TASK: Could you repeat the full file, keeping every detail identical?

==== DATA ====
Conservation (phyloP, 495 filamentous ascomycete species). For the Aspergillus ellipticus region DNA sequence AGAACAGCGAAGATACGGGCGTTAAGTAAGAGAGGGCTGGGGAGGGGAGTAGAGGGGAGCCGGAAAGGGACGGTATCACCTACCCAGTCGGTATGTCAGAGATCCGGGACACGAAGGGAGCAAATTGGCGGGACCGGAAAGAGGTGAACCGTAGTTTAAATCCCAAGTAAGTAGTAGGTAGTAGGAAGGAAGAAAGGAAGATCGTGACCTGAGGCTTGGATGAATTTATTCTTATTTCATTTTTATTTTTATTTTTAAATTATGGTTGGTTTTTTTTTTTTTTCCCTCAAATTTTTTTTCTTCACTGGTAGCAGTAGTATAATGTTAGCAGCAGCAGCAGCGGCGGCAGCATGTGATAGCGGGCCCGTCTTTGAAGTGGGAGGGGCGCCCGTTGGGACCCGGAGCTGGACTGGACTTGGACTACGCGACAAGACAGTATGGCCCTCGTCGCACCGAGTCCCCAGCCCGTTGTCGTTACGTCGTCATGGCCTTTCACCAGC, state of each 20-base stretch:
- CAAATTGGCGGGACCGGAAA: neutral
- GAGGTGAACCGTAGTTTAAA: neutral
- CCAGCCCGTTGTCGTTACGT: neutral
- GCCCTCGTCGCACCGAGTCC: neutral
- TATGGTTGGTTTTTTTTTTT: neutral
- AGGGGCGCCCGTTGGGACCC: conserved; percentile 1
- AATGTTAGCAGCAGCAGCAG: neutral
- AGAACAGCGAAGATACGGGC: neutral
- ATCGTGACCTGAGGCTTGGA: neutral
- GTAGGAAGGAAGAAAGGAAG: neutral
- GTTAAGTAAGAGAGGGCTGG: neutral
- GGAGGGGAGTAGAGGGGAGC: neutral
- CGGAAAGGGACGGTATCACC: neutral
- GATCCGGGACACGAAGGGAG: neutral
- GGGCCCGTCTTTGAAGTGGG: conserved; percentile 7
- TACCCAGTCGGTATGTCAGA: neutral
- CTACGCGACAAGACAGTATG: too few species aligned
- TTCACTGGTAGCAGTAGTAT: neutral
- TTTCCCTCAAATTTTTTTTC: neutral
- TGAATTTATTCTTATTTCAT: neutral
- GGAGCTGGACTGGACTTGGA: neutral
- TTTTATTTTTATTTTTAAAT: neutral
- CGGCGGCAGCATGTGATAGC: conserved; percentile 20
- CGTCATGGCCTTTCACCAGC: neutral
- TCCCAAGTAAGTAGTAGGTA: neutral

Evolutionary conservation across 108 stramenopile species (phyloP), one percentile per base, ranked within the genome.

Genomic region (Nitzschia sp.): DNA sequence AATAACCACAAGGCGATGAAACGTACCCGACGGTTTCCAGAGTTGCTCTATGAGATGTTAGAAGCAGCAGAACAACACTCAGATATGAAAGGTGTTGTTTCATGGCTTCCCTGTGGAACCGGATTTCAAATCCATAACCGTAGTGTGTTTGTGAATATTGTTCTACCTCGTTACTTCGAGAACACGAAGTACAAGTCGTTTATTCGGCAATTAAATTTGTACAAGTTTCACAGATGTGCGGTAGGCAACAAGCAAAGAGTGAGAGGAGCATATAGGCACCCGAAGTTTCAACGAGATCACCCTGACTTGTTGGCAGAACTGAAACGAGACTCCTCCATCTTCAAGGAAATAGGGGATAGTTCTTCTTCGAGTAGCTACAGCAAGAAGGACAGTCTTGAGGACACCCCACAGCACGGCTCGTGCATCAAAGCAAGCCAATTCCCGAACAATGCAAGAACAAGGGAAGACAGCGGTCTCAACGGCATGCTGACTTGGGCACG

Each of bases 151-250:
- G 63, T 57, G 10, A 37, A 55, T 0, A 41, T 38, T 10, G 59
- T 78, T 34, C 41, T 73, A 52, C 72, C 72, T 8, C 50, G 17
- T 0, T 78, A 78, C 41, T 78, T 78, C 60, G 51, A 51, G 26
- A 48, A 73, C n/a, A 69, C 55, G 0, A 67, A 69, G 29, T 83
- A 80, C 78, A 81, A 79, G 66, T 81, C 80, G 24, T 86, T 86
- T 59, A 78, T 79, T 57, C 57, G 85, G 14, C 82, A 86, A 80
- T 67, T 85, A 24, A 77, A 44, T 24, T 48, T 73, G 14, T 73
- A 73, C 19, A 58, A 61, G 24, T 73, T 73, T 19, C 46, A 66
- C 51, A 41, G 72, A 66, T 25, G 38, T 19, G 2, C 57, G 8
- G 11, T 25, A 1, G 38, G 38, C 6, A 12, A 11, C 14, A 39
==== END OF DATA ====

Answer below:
Conservation (phyloP, 495 filamentous ascomycete species). For the Aspergillus ellipticus region DNA sequence AGAACAGCGAAGATACGGGCGTTAAGTAAGAGAGGGCTGGGGAGGGGAGTAGAGGGGAGCCGGAAAGGGACGGTATCACCTACCCAGTCGGTATGTCAGAGATCCGGGACACGAAGGGAGCAAATTGGCGGGACCGGAAAGAGGTGAACCGTAGTTTAAATCCCAAGTAAGTAGTAGGTAGTAGGAAGGAAGAAAGGAAGATCGTGACCTGAGGCTTGGATGAATTTATTCTTATTTCATTTTTATTTTTATTTTTAAATTATGGTTGGTTTTTTTTTTTTTTCCCTCAAATTTTTTTTCTTCACTGGTAGCAGTAGTATAATGTTAGCAGCAGCAGCAGCGGCGGCAGCATGTGATAGCGGGCCCGTCTTTGAAGTGGGAGGGGCGCCCGTTGGGACCCGGAGCTGGACTGGACTTGGACTACGCGACAAGACAGTATGGCCCTCGTCGCACCGAGTCCCCAGCCCGTTGTCGTTACGTCGTCATGGCCTTTCACCAGC, state of each 20-base stretch:
- CAAATTGGCGGGACCGGAAA: neutral
- GAGGTGAACCGTAGTTTAAA: neutral
- CCAGCCCGTTGTCGTTACGT: neutral
- GCCCTCGTCGCACCGAGTCC: neutral
- TATGGTTGGTTTTTTTTTTT: neutral
- AGGGGCGCCCGTTGGGACCC: conserved; percentile 1
- AATGTTAGCAGCAGCAGCAG: neutral
- AGAACAGCGAAGATACGGGC: neutral
- ATCGTGACCTGAGGCTTGGA: neutral
- GTAGGAAGGAAGAAAGGAAG: neutral
- GTTAAGTAAGAGAGGGCTGG: neutral
- GGAGGGGAGTAGAGGGGAGC: neutral
- CGGAAAGGGACGGTATCACC: neutral
- GATCCGGGACACGAAGGGAG: neutral
- GGGCCCGTCTTTGAAGTGGG: conserved; percentile 7
- TACCCAGTCGGTATGTCAGA: neutral
- CTACGCGACAAGACAGTATG: too few species aligned
- TTCACTGGTAGCAGTAGTAT: neutral
- TTTCCCTCAAATTTTTTTTC: neutral
- TGAATTTATTCTTATTTCAT: neutral
- GGAGCTGGACTGGACTTGGA: neutral
- TTTTATTTTTATTTTTAAAT: neutral
- CGGCGGCAGCATGTGATAGC: conserved; percentile 20
- CGTCATGGCCTTTCACCAGC: neutral
- TCCCAAGTAAGTAGTAGGTA: neutral

Evolutionary conservation across 108 stramenopile species (phyloP), one percentile per base, ranked within the genome.

Genomic region (Nitzschia sp.): DNA sequence AATAACCACAAGGCGATGAAACGTACCCGACGGTTTCCAGAGTTGCTCTATGAGATGTTAGAAGCAGCAGAACAACACTCAGATATGAAAGGTGTTGTTTCATGGCTTCCCTGTGGAACCGGATTTCAAATCCATAACCGTAGTGTGTTTGTGAATATTGTTCTACCTCGTTACTTCGAGAACACGAAGTACAAGTCGTTTATTCGGCAATTAAATTTGTACAAGTTTCACAGATGTGCGGTAGGCAACAAGCAAAGAGTGAGAGGAGCATATAGGCACCCGAAGTTTCAACGAGATCACCCTGACTTGTTGGCAGAACTGAAACGAGACTCCTCCATCTTCAAGGAAATAGGGGATAGTTCTTCTTCGAGTAGCTACAGCAAGAAGGACAGTCTTGAGGACACCCCACAGCACGGCTCGTGCATCAAAGCAAGCCAATTCCCGAACAATGCAAGAACAAGGGAAGACAGCGGTCTCAACGGCATGCTGACTTGGGCACG

Each of bases 151-250:
- G 63, T 57, G 10, A 37, A 55, T 0, A 41, T 38, T 10, G 59
- T 78, T 34, C 41, T 73, A 52, C 72, C 72, T 8, C 50, G 17
- T 0, T 78, A 78, C 41, T 78, T 78, C 60, G 51, A 51, G 26
- A 48, A 73, C n/a, A 69, C 55, G 0, A 67, A 69, G 29, T 83
- A 80, C 78, A 81, A 79, G 66, T 81, C 80, G 24, T 86, T 86
- T 59, A 78, T 79, T 57, C 57, G 85, G 14, C 82, A 86, A 80
- T 67, T 85, A 24, A 77, A 44, T 24, T 48, T 73, G 14, T 73
- A 73, C 19, A 58, A 61, G 24, T 73, T 73, T 19, C 46, A 66
- C 51, A 41, G 72, A 66, T 25, G 38, T 19, G 2, C 57, G 8
- G 11, T 25, A 1, G 38, G 38, C 6, A 12, A 11, C 14, A 39